A well-designed venture studio, also known as a startup studio or incubator, aligns the economic incentives of the venture studio’s team with those of its investors while also optimizing for many other financial, legal, strategic and practical considerations. This article provides guidance to venture studio founders on how to structure a venture studio as well as hybrid combinations of a venture studio with a VC fund or accelerator.
This article is closely related to my discussion of this topic on The Gallery’s video podcast episode “The Ideal Startup Studio Structures.” While the podcast focuses on what I refer to below as “Model B” (which I have streamlined somewhat in this article), it does not cover what I refer to below as “Model A,” which may be more appealing to many studio founders for the reasons I discuss below. I discuss some issues in the podcast that I don’t cover in this article, so readers of this article will likely also be interested in the podcast.
For the sake of focus and ease of illustration, this article covers only venture studios that operate entirely in the U.S. Any non-U.S. venture studio founders, employees or investors will give rise to additional tax and legal issues that are beyond the introductory scope of this article.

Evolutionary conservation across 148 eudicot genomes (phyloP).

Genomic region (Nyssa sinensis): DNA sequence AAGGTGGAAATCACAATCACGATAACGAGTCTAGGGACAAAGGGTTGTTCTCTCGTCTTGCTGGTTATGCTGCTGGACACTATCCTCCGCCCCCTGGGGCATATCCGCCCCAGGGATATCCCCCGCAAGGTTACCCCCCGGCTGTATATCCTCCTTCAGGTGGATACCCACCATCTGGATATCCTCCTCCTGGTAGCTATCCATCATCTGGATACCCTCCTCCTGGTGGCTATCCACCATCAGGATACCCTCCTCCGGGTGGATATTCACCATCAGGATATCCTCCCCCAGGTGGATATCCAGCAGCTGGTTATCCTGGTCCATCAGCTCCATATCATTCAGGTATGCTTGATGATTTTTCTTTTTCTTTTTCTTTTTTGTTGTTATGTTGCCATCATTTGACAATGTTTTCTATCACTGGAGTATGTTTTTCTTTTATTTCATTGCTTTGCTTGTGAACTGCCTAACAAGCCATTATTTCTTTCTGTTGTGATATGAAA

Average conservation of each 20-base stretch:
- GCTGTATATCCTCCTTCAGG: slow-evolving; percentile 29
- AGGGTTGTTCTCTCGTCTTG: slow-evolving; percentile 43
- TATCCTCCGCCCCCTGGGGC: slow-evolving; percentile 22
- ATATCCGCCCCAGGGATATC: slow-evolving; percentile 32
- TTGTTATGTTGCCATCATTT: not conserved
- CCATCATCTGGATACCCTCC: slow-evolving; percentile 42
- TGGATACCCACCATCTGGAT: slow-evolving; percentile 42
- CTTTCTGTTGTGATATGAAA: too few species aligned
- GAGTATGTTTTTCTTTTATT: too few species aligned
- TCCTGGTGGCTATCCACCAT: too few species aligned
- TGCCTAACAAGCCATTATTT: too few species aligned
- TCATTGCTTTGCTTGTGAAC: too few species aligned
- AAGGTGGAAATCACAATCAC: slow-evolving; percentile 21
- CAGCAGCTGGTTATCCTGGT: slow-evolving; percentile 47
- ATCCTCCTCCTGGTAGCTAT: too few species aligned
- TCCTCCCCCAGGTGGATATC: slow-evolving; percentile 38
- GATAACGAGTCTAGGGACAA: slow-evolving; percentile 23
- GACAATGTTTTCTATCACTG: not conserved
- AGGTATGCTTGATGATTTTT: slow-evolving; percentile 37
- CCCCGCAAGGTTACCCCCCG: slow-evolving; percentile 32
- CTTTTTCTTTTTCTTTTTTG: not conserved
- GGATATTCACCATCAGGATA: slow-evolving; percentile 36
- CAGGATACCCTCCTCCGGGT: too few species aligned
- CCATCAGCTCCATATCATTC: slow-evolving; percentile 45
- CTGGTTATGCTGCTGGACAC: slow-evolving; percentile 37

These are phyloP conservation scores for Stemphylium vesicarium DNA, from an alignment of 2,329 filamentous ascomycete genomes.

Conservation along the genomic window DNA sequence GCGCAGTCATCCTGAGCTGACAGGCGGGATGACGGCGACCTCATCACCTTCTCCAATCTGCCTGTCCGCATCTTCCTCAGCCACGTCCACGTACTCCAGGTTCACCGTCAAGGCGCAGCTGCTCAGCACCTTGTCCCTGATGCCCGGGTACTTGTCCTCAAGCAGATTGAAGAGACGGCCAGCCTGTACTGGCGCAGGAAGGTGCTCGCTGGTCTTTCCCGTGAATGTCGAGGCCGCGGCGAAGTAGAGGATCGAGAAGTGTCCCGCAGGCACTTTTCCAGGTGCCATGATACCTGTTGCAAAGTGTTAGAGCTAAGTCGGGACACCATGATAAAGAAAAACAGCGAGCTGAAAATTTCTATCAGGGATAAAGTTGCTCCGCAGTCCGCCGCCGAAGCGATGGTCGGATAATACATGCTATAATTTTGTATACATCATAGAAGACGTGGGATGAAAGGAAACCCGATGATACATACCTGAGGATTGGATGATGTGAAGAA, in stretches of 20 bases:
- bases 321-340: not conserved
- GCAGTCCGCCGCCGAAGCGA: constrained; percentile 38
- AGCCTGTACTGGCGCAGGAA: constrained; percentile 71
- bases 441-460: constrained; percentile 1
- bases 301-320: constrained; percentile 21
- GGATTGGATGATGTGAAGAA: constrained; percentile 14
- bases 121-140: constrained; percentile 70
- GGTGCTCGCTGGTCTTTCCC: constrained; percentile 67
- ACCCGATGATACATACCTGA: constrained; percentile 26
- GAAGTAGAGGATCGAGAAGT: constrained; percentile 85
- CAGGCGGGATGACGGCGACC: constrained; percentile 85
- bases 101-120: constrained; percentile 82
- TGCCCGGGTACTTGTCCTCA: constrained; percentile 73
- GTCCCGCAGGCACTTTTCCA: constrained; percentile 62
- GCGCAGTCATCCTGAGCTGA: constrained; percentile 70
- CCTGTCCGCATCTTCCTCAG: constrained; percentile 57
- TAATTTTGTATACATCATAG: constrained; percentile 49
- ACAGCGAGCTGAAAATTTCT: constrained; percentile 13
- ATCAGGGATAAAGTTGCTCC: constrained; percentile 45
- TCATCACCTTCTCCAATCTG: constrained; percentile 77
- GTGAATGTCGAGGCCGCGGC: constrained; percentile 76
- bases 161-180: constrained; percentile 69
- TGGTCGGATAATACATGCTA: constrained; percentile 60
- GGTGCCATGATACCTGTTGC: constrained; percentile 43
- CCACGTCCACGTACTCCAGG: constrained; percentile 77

I use “venture studio” to mean a business that creates new startup companies (I’ll call them “studio startups”), maybe with one or more co-founders, in exchange for equity stakes in each of those studio startups. I use “accelerator” to mean a business that delivers services (e.g., advisory, development or outsourced management or operational services) to existing startup companies in exchange for equity stakes in each of those existing startups. In contrast to a venture studio and an accelerator, a VC is a relatively passive equity investor in existing startups. A business can be organized as any one or more of a venture studio, an accelerator and a VC.
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